Walter Huston is perfectly cast as Sam Dodsworth.  When we first meet Sam, we’re not really sure whether we’re going to like him or not.  He seems to be a decent human being but he also seems to be rather resistant to change.  He’s a self-made man.  He’s smart but he’s not well-educated.  He’s honest but he’s stubborn.  He’s rich but he’s hardly sophisticated.  He says that he wants to experience new things but we can’t help but wonder how he’s going to react when he actually has the opportunity.

The cracks in Sam and Fran’s marriage become obvious as soon as they board a luxury liner heading for England.  Sam meets another traveler, Edith (Mary Astor).  Edith is divorced and lives in Italy, two things that make her very exotic to a proud product of middle America like Sam Dodsworth.  Edith and Sam immediately hit it off but there’s no way that Sam would ever consider having an affair.  Meanwhile, Fran finds herself attracted to a series of different Europeans, played by David Niven, Paul Lukas, and Gregory Gaye.  While Fran loves Europe, Sam finds himself yearning to return to the small town world that he knows best.

For a film that was released 82 years ago, Dodsworth remains a remarkably watchable and involving film.  Along with featuring brilliant lead performances from Walter Huston, Ruth Chatterton, and Mary Astor, Dodsworth touches on universal themes that remains as relevant as today as when the film was first released.  Though neither Sam nor Fran would probably recognize the term, their trip to Europe leads to an existential crisis that will be familiar to anyone who has ever looked at their life and wondered, “Is this all there is?”  At the start of the film, both characters believe that they’ve found perfection in their marriage, their family, and their money.  By the end of the movie, both of them realize just how wrong they were.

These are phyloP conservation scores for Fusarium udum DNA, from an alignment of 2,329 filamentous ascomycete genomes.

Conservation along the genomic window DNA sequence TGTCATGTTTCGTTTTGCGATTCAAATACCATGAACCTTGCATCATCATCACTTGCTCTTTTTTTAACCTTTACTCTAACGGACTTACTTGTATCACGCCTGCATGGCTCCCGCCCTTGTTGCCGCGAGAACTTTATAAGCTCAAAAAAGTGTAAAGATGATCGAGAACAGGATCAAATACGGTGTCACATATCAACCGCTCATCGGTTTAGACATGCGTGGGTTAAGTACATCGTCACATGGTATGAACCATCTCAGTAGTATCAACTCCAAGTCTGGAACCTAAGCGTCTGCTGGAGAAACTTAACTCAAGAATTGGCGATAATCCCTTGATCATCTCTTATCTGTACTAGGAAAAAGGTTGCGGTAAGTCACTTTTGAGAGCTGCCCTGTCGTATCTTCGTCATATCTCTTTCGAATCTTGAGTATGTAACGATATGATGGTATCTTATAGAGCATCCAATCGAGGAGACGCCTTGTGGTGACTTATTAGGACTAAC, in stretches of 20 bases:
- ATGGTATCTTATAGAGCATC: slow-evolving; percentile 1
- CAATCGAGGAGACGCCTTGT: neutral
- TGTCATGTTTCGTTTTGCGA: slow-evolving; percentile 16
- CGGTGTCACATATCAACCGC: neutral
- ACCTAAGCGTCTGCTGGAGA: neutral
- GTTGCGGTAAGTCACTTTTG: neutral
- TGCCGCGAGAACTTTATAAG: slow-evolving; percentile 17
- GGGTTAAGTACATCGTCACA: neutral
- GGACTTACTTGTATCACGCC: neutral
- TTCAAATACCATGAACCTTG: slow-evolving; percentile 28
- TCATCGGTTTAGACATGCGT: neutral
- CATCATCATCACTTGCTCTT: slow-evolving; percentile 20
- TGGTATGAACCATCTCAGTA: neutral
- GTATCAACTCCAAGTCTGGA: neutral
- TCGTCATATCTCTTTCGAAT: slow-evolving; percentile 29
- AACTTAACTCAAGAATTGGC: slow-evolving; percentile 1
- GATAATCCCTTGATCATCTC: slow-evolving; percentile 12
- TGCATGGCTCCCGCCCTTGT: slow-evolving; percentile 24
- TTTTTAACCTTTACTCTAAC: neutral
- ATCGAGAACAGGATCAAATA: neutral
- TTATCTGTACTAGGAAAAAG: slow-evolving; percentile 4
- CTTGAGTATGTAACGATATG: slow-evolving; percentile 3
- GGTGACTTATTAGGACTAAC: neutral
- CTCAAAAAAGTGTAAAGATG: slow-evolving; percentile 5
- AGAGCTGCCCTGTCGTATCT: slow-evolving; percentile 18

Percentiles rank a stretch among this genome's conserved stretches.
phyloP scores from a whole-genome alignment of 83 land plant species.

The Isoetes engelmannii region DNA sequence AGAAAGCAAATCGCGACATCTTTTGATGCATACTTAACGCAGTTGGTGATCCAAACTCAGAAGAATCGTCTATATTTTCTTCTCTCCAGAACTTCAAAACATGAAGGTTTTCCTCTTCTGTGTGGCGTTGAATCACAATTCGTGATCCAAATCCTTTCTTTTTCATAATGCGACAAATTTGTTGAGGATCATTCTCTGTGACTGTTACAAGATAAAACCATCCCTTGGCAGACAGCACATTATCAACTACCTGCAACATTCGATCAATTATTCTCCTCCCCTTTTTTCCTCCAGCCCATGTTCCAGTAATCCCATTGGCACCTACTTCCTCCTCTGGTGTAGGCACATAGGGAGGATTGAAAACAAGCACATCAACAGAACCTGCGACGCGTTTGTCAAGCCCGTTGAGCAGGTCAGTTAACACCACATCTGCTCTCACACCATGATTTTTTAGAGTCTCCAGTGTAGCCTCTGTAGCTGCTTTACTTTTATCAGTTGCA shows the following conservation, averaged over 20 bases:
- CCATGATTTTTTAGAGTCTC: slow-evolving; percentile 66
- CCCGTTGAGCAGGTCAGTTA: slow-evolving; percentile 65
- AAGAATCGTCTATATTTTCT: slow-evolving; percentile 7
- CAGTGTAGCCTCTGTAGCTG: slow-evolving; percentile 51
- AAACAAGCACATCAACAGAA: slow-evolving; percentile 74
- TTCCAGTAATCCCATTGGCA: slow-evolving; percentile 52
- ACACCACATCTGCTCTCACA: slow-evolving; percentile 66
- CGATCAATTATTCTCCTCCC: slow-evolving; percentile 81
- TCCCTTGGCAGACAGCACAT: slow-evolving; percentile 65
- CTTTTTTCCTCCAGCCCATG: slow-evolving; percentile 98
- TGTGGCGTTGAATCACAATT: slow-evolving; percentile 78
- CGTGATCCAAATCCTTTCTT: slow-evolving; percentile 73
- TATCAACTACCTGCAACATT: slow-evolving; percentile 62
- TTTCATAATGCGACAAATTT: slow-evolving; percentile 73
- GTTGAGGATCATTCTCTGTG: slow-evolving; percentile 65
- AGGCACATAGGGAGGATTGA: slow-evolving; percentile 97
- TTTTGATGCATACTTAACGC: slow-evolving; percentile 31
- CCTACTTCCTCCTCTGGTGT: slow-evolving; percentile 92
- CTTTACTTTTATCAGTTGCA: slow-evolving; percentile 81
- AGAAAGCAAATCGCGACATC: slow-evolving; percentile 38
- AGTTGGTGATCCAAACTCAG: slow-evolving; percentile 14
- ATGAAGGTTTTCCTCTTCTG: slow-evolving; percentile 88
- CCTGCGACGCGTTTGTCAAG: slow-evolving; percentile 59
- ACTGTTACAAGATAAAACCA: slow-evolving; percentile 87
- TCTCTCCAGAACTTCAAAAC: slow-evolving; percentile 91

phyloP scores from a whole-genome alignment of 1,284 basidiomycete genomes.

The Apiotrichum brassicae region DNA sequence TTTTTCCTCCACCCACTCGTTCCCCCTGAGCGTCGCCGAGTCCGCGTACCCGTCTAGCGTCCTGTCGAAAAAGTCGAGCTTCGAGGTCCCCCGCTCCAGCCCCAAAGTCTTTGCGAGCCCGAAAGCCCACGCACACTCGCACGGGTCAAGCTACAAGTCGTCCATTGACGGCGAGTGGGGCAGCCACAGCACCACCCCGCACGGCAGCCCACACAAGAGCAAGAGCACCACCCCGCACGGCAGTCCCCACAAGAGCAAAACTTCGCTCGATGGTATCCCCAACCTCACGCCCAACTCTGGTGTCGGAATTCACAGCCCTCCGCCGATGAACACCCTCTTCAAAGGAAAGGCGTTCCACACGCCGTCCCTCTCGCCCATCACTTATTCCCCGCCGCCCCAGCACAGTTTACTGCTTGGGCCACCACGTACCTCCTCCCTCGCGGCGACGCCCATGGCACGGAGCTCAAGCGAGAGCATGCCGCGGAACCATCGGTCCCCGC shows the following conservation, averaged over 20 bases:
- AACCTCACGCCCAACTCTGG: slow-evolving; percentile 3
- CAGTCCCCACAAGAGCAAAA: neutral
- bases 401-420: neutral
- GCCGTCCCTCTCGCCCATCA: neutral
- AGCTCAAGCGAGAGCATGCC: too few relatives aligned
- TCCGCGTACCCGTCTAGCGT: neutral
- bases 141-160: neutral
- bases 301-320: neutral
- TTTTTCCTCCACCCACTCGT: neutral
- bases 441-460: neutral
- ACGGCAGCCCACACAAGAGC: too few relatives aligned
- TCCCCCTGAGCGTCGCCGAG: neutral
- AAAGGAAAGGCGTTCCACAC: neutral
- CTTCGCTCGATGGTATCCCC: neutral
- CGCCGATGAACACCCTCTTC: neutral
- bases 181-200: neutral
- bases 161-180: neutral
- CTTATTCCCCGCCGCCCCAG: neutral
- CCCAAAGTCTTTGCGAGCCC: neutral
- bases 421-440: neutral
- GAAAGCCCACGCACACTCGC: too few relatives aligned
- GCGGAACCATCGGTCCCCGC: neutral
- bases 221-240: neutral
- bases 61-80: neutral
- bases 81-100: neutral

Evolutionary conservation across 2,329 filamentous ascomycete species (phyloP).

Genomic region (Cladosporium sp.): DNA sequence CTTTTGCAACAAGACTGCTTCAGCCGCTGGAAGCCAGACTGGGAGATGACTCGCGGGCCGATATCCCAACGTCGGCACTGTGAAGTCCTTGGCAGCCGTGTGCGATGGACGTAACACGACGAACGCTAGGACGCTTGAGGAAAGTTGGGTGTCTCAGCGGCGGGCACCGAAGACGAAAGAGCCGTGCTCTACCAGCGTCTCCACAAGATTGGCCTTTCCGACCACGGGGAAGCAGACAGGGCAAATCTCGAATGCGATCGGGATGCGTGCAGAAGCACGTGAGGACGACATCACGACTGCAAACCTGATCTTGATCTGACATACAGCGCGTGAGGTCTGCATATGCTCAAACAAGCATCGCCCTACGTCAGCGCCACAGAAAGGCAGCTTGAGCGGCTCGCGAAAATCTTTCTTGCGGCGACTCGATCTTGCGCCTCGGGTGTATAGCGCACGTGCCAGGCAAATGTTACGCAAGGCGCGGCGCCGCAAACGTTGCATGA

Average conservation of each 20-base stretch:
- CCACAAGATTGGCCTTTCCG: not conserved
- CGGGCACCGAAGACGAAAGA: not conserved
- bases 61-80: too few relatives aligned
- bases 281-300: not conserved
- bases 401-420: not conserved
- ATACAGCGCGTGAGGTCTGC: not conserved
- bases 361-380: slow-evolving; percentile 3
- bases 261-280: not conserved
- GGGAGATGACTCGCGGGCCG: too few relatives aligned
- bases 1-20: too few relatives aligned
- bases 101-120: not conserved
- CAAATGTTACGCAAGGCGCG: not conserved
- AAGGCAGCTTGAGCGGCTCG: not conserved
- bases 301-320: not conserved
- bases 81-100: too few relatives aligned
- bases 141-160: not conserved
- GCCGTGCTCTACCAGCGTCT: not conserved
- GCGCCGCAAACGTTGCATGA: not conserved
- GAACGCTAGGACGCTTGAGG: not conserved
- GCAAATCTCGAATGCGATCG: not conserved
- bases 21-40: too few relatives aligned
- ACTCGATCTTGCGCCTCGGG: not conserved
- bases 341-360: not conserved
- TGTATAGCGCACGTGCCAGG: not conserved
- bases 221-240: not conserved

If not for my love of Oscar history, I never would have seen Dodsworth listed among the films nominated for best picture of 1936.  And, if not for TCM, I wouldn’t have had the opportunity to DVR Dodsworth this morning and then watch it earlier tonight.  That’s why it pays to know your history and to take chances on films of which you previously may not have heard.

Dodsworth was nominated for 7 Academy Awards but it only won the Oscar for Best Art Direction.  It lost Best Picture to a far less memorable film, The Great Ziegfield.

The Perfect Crime Film: KANSAS CITY CONFIDENTIAL (United Artists 1952)


cracked rear viewer

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My friend Rob suggested I review KANSAS CITY CONFIDENTIAL awhile back, and I’m sorry I waited so long. This is a film noir lover’s delight, packed with tension, violence, double-crosses, and a head-turning performance by John Payne in the lead. Made on an economical budget like the same year’s THE NARROW MARGIN , director Phil Karlson and George Diskant create a shadowy, claustrophobic atmosphere brimming with danger at every turn.

I knew Payne mainly from his 40’s musicals and his idealistic lawyer opposite Maureen O’Hara in MIRACLE ON 34TH STREET, but he’s a revelation here as Joe Rolfe, a florist truck driver who’s set up as a patsy by a gang of armored car robbers. He can dish out (and take) beatings with the best them, and delivers the tough-talking dialog with aplomb. KANSAS CITY CONFIDENTIAL helped Payne shed his lightweight image, and he went on to do other dark crime films and rugged…

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Here’s The Lux Radio Theater Version of Miracle on 34th Street!


I’ve spent so much time talking about how much I love It’s A Wonderful Life that I’m running the risk of overlooking my second favorite Christmas film of all time, 1947’s Miracle on 34th Street!

So, now that you’ve had a chance to enjoy the radio version of It’s A Wonderful Life and the behind-the-scenes documentary about the making of that classic film, why not sit back and listen to Lux Radio Theater’s production of Miracle on 34th Street!?

This was originally broadcast on December 22nd, 1947 and it features the cast from the film — Natalie Wood, Edmund Gwenn, John Payne, and Maureen O’Hara!

And remember — Santa Claus is real!  The U.S. Post Office says so!

 

 

 

Holiday Scenes That I Love: The U.S. Postal Service Proves The Existence of Santa Claus in Miracle on 34th Street!


Is there a Santa Claus?

Well, if you’ve ever seen the original 1947 Miracle on 34th Street than you already know the answer.  There is a Santa Claus and he looks exactly like Edmund Gwenn!

In this scene, Kris Kringle is on trial.  He swears that he is Santa Claus.  The prosecution claims that not only isn’t he Santa Claus but Santa doesn’t exist at all.  Fortunately, it’s the U.S. Post Service to the rescue!